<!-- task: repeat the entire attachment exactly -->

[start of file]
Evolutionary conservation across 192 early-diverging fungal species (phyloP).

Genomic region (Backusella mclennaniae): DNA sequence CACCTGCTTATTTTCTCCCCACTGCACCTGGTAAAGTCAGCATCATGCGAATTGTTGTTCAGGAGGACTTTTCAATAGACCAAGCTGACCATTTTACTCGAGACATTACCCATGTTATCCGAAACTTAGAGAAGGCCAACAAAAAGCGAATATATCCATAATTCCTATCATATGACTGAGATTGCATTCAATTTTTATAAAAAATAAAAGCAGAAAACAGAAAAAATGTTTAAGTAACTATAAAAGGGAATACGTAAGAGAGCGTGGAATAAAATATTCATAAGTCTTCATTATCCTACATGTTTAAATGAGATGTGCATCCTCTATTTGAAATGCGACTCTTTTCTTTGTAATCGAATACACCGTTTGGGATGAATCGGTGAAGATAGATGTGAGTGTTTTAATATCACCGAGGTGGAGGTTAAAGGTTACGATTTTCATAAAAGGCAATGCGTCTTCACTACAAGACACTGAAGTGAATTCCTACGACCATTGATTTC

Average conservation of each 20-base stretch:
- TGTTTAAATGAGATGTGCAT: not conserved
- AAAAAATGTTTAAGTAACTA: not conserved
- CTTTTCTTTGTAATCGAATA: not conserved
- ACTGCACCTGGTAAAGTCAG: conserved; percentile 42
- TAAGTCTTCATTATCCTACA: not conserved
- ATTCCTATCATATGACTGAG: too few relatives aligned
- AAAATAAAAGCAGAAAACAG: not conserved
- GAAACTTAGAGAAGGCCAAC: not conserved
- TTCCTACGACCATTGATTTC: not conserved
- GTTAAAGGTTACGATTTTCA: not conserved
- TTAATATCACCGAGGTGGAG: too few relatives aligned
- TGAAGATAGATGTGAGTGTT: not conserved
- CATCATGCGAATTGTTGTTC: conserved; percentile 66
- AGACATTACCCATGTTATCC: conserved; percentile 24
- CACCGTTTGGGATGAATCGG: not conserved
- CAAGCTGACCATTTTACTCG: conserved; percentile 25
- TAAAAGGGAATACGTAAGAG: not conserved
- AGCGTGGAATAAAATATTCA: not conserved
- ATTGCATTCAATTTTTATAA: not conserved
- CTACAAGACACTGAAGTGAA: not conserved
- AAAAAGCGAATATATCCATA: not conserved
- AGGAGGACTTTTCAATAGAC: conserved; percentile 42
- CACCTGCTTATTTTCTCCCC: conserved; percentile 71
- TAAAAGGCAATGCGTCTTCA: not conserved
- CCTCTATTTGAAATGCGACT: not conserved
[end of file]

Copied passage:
Evolutionary conservation across 192 early-diverging fungal species (phyloP).

Genomic region (Backusella mclennaniae): DNA sequence CACCTGCTTATTTTCTCCCCACTGCACCTGGTAAAGTCAGCATCATGCGAATTGTTGTTCAGGAGGACTTTTCAATAGACCAAGCTGACCATTTTACTCGAGACATTACCCATGTTATCCGAAACTTAGAGAAGGCCAACAAAAAGCGAATATATCCATAATTCCTATCATATGACTGAGATTGCATTCAATTTTTATAAAAAATAAAAGCAGAAAACAGAAAAAATGTTTAAGTAACTATAAAAGGGAATACGTAAGAGAGCGTGGAATAAAATATTCATAAGTCTTCATTATCCTACATGTTTAAATGAGATGTGCATCCTCTATTTGAAATGCGACTCTTTTCTTTGTAATCGAATACACCGTTTGGGATGAATCGGTGAAGATAGATGTGAGTGTTTTAATATCACCGAGGTGGAGGTTAAAGGTTACGATTTTCATAAAAGGCAATGCGTCTTCACTACAAGACACTGAAGTGAATTCCTACGACCATTGATTTC

Average conservation of each 20-base stretch:
- TGTTTAAATGAGATGTGCAT: not conserved
- AAAAAATGTTTAAGTAACTA: not conserved
- CTTTTCTTTGTAATCGAATA: not conserved
- ACTGCACCTGGTAAAGTCAG: conserved; percentile 42
- TAAGTCTTCATTATCCTACA: not conserved
- ATTCCTATCATATGACTGAG: too few relatives aligned
- AAAATAAAAGCAGAAAACAG: not conserved
- GAAACTTAGAGAAGGCCAAC: not conserved
- TTCCTACGACCATTGATTTC: not conserved
- GTTAAAGGTTACGATTTTCA: not conserved
- TTAATATCACCGAGGTGGAG: too few relatives aligned
- TGAAGATAGATGTGAGTGTT: not conserved
- CATCATGCGAATTGTTGTTC: conserved; percentile 66
- AGACATTACCCATGTTATCC: conserved; percentile 24
- CACCGTTTGGGATGAATCGG: not conserved
- CAAGCTGACCATTTTACTCG: conserved; percentile 25
- TAAAAGGGAATACGTAAGAG: not conserved
- AGCGTGGAATAAAATATTCA: not conserved
- ATTGCATTCAATTTTTATAA: not conserved
- CTACAAGACACTGAAGTGAA: not conserved
- AAAAAGCGAATATATCCATA: not conserved
- AGGAGGACTTTTCAATAGAC: conserved; percentile 42
- CACCTGCTTATTTTCTCCCC: conserved; percentile 71
- TAAAAGGCAATGCGTCTTCA: not conserved
- CCTCTATTTGAAATGCGACT: not conserved